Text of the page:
But their lives are forever changed when they meet a sly, stylish French student, Veronique, and her impossibly sexy older cousin, Alex. The cousins draw Sophie and Brooke into an irresistible world of art, money, decadence, and ultimately, a disastrous love triangle that consumes them both. And of the two of them, only one will make it home. 

Rating: 5-stars

Review:

Losing the Light by Andrea Dunlop is an interesting tale that takes readers to France. Here, I met a variety of characters. Their personalities are different as night and day. Two girls with troubles of their own, soon become friends. Not too long afterwards they meet two others. One is a guy and a cousin to the new girl that they meet. Life appears fun, fast, and exciting at first. Then, things happen…by the time it ends, everything will have changed forever. 

Andrea Dunlop created a suspense yet engaging tale. Young women exploring the world and taking each day as it comes and goes. Adulthood is both a fascinating and terrible thing. Losing the Light is full of adventure, romance, and mystery. The charcaters are unforgettable. Their sorrows, joys, and troubles can be felt with every page. I was intrigued from beginning to end. Friends who are opposites, a rich and mysterious man, and a journey of travel and fun ahead. Overall, I enjoyed reading this novel. The words spoke to me and dragged me along with the characters. I recommend Losing the Light to all. 

Review: Closure

Closure: A Novel by [White, Neil A]

 

Synopsis:

A moving coming-of-age tale that follows three young boys through adolescence into adulthood, each trying to make sense of a world turned upside down.

Poland (1939)
The German army sweeps across Poland intent on the destruction of an entire people. In a small Polish town, ten-year-old Piotr Kowalczyk’s idyllic world will be forever destroyed.

Croatia (1944)
Young Dino Mitak flees to the freedom of the West as the communist-led Partisans move ever closer to Zagreb.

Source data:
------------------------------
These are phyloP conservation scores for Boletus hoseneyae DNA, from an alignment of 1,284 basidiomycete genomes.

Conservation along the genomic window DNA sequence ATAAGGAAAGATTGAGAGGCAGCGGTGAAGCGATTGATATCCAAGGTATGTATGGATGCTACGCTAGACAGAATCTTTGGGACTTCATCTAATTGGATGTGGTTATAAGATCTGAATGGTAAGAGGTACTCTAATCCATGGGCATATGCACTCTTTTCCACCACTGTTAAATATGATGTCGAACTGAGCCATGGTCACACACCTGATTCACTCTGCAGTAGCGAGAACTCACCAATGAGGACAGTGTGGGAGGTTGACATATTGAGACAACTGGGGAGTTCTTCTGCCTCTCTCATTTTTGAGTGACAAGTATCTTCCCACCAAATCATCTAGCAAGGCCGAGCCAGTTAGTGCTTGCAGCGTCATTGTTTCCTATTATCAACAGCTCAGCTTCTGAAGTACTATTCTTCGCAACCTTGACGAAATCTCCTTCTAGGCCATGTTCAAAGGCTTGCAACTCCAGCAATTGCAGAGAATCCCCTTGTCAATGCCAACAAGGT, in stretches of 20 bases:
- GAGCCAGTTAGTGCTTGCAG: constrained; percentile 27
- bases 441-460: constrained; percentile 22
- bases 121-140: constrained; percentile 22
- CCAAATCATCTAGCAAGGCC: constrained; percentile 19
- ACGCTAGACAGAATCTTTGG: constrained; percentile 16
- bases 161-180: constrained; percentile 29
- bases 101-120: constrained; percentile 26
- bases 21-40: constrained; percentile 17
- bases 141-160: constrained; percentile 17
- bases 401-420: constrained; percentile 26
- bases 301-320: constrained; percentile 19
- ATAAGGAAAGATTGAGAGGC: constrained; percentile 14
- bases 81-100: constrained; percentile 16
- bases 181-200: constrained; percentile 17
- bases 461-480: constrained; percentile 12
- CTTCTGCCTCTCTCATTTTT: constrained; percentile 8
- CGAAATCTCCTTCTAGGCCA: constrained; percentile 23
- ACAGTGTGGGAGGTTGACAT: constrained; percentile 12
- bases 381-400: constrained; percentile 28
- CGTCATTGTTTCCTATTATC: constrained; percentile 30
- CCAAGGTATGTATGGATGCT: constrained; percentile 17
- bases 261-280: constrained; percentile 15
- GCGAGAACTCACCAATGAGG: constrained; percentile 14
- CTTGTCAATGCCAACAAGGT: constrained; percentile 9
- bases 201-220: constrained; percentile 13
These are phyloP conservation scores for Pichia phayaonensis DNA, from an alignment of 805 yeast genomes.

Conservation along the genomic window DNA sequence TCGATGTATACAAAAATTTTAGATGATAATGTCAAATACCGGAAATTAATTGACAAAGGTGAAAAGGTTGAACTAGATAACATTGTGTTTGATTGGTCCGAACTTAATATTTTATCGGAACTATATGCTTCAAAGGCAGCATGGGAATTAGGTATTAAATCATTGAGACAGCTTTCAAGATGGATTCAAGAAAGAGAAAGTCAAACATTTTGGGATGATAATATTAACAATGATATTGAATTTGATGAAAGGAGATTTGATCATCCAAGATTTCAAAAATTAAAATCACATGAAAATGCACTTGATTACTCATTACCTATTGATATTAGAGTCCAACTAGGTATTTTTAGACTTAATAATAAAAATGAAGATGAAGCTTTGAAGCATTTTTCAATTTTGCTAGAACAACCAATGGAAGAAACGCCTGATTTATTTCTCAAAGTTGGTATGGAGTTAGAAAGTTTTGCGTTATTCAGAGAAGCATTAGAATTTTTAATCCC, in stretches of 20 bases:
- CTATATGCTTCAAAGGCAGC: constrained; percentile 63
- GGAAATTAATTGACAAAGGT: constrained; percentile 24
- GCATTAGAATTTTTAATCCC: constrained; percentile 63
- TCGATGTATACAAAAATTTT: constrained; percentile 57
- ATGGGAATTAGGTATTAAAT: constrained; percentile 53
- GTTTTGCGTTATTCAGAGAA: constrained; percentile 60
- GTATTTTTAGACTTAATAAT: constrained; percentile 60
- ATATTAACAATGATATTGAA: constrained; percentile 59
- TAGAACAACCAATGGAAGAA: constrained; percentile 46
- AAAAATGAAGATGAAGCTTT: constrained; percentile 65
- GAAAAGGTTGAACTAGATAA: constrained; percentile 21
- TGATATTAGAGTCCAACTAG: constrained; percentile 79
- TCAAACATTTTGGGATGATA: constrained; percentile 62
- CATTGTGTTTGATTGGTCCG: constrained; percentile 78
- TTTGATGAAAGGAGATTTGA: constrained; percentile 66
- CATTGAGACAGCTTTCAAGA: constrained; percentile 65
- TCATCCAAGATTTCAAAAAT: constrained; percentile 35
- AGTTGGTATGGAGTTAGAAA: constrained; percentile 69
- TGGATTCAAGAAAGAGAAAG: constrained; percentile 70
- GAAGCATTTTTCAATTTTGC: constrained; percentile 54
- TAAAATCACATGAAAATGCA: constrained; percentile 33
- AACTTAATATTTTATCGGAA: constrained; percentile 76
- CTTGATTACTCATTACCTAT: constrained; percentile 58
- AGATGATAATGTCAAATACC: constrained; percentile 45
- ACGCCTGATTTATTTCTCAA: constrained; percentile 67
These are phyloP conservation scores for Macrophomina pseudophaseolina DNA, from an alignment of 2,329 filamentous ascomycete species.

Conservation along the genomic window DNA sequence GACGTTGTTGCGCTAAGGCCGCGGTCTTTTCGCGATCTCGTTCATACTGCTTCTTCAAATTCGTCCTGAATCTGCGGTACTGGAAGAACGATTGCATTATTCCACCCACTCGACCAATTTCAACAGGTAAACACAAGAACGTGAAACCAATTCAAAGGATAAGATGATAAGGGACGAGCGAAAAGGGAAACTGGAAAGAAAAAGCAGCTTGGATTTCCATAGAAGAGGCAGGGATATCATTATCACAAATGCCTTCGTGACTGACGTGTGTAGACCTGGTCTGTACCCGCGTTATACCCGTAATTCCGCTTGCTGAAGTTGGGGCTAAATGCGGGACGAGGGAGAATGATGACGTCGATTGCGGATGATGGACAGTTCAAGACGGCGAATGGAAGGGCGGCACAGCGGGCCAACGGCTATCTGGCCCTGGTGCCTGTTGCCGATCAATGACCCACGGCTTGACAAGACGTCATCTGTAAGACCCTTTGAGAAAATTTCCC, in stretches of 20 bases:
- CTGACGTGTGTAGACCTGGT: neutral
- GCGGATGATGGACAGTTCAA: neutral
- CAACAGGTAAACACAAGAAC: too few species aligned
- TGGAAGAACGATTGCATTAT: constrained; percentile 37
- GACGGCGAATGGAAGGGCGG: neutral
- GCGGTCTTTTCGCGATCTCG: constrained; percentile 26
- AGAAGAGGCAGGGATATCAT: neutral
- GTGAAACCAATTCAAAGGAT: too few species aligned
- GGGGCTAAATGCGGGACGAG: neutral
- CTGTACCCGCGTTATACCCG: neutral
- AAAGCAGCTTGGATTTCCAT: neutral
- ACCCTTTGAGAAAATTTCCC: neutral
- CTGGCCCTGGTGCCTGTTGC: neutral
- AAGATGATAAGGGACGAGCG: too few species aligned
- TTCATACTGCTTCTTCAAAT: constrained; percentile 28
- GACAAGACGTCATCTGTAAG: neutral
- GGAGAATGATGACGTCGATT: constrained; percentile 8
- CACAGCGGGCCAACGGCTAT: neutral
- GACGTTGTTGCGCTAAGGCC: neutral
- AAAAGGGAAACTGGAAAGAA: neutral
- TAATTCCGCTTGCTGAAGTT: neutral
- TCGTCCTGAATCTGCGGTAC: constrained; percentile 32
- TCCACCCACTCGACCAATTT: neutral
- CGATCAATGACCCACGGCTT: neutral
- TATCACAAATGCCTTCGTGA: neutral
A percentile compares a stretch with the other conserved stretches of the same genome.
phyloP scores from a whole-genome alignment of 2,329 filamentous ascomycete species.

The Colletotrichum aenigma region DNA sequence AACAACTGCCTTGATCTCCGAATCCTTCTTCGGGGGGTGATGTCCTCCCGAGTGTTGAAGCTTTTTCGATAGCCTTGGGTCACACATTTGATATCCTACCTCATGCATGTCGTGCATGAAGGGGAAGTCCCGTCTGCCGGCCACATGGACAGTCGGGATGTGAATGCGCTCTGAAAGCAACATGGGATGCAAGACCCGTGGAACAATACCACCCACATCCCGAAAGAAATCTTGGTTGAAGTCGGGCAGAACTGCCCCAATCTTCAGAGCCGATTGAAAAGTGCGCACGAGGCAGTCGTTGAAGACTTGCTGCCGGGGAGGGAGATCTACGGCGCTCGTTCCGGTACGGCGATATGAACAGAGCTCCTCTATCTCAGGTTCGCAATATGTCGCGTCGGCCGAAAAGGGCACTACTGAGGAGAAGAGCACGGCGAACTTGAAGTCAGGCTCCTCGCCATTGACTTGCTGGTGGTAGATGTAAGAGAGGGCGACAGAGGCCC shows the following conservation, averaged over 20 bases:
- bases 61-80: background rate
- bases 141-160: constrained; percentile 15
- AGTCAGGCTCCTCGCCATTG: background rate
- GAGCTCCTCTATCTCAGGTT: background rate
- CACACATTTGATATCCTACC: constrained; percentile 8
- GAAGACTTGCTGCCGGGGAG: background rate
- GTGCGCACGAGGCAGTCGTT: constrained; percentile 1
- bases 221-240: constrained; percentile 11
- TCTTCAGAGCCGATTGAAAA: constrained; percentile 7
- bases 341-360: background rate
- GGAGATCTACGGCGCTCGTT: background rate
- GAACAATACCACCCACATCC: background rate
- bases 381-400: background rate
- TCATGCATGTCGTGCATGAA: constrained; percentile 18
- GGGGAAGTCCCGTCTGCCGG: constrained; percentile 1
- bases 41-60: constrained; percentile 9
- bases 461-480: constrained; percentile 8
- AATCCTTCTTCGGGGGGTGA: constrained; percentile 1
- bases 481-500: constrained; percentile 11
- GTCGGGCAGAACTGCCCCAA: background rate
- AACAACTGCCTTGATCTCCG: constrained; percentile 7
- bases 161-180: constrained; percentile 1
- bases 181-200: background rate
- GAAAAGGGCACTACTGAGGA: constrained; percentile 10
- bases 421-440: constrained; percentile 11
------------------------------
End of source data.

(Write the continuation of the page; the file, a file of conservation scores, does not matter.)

Australia (1980)
A small boy, already struggling to cope with the loss of a parent, is confronted by a gruesome murder.

From the tranquil foothills of the Carpathian Mountains in southern Poland, to the Balkans and a simmering feud centuries in the making, to the streets of inner-city Melbourne where histories collide.

These events, generations and worlds apart, are interwoven in a poignant story of grief, hatred, revenge and finally, closure.

Rating: 5 stars

Review:

Closure by Neil A. White is a brilliant coming of age story that all readers will love. I was glued to the story from page one. Three boys…each one from a different country suffering through loss, grief, and troubled-times. Poland, Croatia, and Australia. It’s hard not to find one’s self drawn to each boy’s story. The danger comes alive. Emotions are formed deeply, creating the connection from readers to the characters. A historical novel that is highly engaging, suspenseful, and intriguing. The plot thickens as the pages are turning. The unknown of terror lies ahead keeps readers guessing. Each of the three boy’s will have the world’s the grew up in lost forever. They will know what pain is and the hardness of life that comes with destruction. Closure is about each character finding a way to close the darkness of their lives and to move forward with life, hope, and love. Neil A. White’s writing is stunning. I look forward to reading more books by him in the future. Overall, I recommend Closure to readers everywhere.